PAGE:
This section is from "The Horticulturist, And Journal Of Rural Art And Rural Taste", by P. Barry, A. J. Downing, J. Jay Smith, Peter B. Mead, F. W. Woodward, Henry T. Williams. Also available from Amazon: Horticulturist and Journal of Rural Art and Rural Taste.
P. Barry regarded the Isabella as the only one of established reputation that he would be willing to plant extensively in Western New York. L. F. Allen thought the Isabella would not ripen well in most localities, and he looked to earlier and newer sorts as likely to prove better. H. E. Hooker had seen other varieties he would prefer to the Isabella, but his experience had not yet been sufficient with them, and among these he named Diana. W. B. Smith, of Syracuse, and T. C. Maxwell, of Geneva, decidedly recommended the Isabella, if favorable localities could be selected. - Peck, of Bloomfield, had a vineyard of Isabella that ripened the present very unfavorable year. As commonly grown through the country, with neglect in culture and pruning, the Isabella does not ripen. He keeps his grapes for winter in as cool a place as possible, in open barrels; he finds it better to have them open to the air than if covered. He uses tubs made of barrels sawed in two, as being preferable to baskets, which, yielding, are apt to bruise the fruit; he cuts the stems in picking, and is especially careful to remove every imperfect or decayed specimen, which will taint all the rest.
To send off, he packs them closely in pasteboard boxes, packed tightly, so as not to shake or rattle; he sent them in perfect condition in this way to Iowa by express.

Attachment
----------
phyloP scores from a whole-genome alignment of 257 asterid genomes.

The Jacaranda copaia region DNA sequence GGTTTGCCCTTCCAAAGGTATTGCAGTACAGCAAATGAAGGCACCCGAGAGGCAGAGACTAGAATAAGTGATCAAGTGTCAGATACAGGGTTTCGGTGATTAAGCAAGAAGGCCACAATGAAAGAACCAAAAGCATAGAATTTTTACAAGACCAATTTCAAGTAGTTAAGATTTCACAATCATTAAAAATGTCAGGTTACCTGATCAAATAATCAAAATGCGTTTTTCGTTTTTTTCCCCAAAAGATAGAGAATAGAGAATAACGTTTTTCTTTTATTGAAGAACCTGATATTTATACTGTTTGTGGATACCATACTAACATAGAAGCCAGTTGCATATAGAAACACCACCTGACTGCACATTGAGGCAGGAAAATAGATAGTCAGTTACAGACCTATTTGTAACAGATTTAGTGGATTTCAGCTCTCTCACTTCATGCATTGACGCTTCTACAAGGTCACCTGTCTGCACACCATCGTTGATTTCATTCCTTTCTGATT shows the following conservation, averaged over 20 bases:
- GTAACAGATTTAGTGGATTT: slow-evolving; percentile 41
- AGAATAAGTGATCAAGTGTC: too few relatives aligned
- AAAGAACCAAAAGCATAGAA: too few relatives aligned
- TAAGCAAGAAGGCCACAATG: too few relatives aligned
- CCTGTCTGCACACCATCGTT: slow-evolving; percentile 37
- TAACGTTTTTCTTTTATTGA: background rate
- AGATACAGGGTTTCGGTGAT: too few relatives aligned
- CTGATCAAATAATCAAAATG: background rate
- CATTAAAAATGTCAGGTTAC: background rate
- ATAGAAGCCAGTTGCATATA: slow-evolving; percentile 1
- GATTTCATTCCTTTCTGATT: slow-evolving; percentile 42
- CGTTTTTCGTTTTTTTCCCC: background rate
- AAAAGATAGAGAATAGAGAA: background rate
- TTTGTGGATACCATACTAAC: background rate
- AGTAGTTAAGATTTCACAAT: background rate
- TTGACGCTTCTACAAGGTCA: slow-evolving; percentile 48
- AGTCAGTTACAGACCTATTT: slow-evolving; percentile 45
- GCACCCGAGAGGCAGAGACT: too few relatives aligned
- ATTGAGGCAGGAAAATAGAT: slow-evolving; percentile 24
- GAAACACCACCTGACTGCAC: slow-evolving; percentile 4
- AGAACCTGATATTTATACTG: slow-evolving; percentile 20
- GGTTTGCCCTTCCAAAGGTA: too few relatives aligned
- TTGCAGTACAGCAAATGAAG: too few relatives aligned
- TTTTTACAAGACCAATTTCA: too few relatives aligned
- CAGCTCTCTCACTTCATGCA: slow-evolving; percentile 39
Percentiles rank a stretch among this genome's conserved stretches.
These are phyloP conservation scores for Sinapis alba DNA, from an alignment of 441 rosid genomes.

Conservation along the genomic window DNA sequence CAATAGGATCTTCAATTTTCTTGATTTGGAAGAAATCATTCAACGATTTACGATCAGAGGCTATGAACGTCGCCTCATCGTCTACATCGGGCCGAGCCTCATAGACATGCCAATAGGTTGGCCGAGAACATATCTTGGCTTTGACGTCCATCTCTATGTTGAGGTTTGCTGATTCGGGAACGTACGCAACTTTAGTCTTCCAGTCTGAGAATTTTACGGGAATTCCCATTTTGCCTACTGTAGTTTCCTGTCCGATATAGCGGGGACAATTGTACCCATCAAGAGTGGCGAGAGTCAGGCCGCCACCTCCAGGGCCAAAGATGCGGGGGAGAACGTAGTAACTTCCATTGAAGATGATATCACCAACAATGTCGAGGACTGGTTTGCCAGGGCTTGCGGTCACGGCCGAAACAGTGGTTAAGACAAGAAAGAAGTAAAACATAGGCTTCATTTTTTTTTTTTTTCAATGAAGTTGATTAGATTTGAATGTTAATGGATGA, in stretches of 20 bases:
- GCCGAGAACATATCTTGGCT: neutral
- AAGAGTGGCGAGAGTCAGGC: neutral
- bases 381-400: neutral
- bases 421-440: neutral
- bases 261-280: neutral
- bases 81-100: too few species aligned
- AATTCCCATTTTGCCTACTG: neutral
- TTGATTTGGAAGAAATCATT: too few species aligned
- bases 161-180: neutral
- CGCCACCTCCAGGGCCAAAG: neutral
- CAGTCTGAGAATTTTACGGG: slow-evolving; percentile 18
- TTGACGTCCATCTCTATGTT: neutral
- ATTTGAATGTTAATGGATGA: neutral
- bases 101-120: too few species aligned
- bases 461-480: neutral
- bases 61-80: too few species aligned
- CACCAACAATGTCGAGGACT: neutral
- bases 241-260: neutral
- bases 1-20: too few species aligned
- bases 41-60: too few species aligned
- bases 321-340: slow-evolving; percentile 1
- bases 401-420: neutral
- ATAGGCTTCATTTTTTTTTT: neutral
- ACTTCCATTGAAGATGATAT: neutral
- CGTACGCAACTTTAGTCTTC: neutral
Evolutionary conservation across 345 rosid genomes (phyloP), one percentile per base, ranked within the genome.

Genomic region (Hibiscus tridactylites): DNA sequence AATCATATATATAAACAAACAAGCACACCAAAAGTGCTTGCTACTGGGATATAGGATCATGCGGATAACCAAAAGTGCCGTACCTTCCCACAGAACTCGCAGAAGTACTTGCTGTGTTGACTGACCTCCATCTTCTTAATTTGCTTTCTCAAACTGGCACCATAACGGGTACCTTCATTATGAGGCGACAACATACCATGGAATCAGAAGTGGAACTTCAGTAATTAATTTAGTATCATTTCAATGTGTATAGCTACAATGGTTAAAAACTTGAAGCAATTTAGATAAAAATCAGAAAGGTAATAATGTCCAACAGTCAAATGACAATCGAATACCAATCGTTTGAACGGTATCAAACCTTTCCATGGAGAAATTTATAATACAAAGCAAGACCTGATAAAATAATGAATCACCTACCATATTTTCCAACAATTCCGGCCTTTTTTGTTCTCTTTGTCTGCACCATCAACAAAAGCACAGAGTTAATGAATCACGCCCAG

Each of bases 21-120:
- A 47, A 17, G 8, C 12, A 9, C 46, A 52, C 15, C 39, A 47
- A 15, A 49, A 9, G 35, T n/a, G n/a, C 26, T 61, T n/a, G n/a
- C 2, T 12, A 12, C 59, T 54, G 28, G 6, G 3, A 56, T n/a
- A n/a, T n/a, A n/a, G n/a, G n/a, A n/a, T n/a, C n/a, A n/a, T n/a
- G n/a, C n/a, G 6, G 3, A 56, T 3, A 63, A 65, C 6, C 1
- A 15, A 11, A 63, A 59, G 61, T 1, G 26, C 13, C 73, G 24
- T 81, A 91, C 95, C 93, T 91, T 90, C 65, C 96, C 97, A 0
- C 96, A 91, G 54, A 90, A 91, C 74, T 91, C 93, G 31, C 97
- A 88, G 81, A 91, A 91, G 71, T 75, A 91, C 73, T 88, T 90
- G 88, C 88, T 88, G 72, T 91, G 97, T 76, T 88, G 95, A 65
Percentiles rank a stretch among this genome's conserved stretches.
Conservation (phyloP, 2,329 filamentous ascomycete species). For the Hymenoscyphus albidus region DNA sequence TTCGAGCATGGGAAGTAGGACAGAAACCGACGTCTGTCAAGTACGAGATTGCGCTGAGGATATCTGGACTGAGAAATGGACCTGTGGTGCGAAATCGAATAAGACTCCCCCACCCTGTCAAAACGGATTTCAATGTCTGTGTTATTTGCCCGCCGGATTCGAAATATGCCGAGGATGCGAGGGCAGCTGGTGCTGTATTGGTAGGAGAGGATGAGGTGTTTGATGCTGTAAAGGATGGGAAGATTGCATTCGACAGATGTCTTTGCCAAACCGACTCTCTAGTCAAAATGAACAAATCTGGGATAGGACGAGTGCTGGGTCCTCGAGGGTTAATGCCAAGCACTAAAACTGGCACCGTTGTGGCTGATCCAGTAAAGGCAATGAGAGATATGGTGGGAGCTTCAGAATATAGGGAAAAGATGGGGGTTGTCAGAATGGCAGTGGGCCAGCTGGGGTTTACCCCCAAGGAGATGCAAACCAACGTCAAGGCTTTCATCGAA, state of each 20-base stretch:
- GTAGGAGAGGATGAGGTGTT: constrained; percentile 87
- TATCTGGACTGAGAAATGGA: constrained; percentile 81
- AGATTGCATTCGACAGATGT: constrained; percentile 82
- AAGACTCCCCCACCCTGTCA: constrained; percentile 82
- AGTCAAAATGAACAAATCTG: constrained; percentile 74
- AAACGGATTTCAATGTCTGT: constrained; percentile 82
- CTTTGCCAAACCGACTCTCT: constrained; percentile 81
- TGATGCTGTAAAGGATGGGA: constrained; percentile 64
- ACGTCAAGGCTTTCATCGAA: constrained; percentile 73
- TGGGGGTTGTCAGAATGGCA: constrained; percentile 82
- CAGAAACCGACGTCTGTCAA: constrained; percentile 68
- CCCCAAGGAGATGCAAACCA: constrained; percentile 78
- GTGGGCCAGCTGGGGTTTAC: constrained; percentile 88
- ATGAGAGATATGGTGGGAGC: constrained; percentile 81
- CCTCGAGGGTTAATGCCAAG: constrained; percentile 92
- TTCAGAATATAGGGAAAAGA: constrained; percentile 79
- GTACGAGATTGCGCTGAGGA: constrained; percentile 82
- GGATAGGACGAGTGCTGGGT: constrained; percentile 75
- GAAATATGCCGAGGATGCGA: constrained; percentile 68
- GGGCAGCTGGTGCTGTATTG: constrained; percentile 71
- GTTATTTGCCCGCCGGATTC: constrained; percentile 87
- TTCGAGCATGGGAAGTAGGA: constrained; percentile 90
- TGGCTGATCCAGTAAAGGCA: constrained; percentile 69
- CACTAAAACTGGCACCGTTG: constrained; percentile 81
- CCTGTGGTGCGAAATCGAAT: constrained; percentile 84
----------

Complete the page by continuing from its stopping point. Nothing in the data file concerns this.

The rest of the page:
W. B. Smith, of Syracuse, had packed them in alternate layers of cotton batting in pasteboard boxes, in a cold cellar, and had preserved them till the 10th of Jnne in good condition, except a slight taste of cotton. C. P. Bissell had packed them without cotton, and kept them in fine condition till March. C. Parsons, of Geneseo, had kept Isabella grapes till April; had put down generally about eight bushels (only for family use), and he had plenty all through winter. He had found them to keep best in a cold place, packed tight in boxes in alternate layers. The cotton and close covers kept them from being frozen, although in one instance the thermometer in the garret where they were placed had sunk to five degrees below zero. Several members spoke of the importance of handling them as little as possible, and of avoiding the use of baskets on this account; and also the necessity of full maturity to facilitate long keeping - that a slight frost does not injure a fully ripe grape, while it would injure or destroy an immature one. Bunches with green stems were not ripe. There is no doubt that different degrees of moisture in the different apartments used for packing them away may greatly affect the success of different modes, and the wetness of the season may exert a like influence.
Several members mentioned instances where girdling, or tying cords around the bearing vines, had greatly increased the size of the grapes, and much hastened their maturity, but this portion of the vine was of course of no use afterwards; but the mode might be adopted where the renewal system is employed. This practice, however, as P. Barry stated, injured the part below the ligature, by withholding the nourishment which would otherwise descend to that part and to the root. As a proof of the importance of leaves to the plant and root, he stated that he had known of some cases where the mistaken notion of picking them off to let in the sun on the fruit had been extensively adopted, and it had destroyed the vines. Country Gentleman.